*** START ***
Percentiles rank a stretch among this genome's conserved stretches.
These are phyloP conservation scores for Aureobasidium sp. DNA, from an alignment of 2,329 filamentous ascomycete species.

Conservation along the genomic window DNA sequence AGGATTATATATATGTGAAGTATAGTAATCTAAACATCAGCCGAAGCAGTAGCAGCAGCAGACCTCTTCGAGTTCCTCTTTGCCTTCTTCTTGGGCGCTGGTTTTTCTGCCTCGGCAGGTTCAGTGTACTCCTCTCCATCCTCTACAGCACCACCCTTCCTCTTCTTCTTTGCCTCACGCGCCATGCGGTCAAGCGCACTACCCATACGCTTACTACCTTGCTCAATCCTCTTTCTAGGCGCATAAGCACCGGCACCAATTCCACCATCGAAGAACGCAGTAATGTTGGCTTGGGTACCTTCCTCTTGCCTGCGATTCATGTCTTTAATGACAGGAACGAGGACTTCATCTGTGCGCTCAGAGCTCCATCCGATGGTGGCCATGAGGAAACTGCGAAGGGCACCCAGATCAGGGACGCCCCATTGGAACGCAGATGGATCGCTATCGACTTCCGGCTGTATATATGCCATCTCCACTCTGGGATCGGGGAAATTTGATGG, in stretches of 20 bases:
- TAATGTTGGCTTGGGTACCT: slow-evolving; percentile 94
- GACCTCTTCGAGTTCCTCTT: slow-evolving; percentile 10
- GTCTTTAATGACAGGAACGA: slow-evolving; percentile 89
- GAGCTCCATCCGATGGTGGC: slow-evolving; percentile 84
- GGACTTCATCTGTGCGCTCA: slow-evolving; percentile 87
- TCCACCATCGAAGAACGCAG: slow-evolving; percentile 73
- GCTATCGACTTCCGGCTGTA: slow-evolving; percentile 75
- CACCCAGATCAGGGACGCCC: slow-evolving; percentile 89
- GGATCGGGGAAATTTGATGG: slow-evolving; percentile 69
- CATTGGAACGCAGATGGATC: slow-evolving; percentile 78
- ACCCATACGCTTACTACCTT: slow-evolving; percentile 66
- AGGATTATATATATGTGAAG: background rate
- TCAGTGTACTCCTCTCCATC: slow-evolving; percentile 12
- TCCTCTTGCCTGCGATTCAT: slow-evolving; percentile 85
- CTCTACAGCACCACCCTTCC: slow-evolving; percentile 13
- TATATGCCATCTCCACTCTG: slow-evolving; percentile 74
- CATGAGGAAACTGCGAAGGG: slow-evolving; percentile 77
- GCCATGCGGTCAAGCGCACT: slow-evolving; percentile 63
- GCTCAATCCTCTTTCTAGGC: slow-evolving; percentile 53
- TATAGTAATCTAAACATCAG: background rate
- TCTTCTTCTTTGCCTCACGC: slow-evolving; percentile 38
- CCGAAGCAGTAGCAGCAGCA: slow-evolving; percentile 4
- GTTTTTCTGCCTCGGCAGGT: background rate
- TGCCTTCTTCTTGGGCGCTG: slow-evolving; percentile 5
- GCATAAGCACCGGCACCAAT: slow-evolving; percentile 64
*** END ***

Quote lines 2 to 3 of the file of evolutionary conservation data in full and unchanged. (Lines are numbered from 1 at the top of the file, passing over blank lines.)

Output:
These are phyloP conservation scores for Aureobasidium sp. DNA, from an alignment of 2,329 filamentous ascomycete species.

Conservation along the genomic window DNA sequence AGGATTATATATATGTGAAGTATAGTAATCTAAACATCAGCCGAAGCAGTAGCAGCAGCAGACCTCTTCGAGTTCCTCTTTGCCTTCTTCTTGGGCGCTGGTTTTTCTGCCTCGGCAGGTTCAGTGTACTCCTCTCCATCCTCTACAGCACCACCCTTCCTCTTCTTCTTTGCCTCACGCGCCATGCGGTCAAGCGCACTACCCATACGCTTACTACCTTGCTCAATCCTCTTTCTAGGCGCATAAGCACCGGCACCAATTCCACCATCGAAGAACGCAGTAATGTTGGCTTGGGTACCTTCCTCTTGCCTGCGATTCATGTCTTTAATGACAGGAACGAGGACTTCATCTGTGCGCTCAGAGCTCCATCCGATGGTGGCCATGAGGAAACTGCGAAGGGCACCCAGATCAGGGACGCCCCATTGGAACGCAGATGGATCGCTATCGACTTCCGGCTGTATATATGCCATCTCCACTCTGGGATCGGGGAAATTTGATGG, in stretches of 20 bases: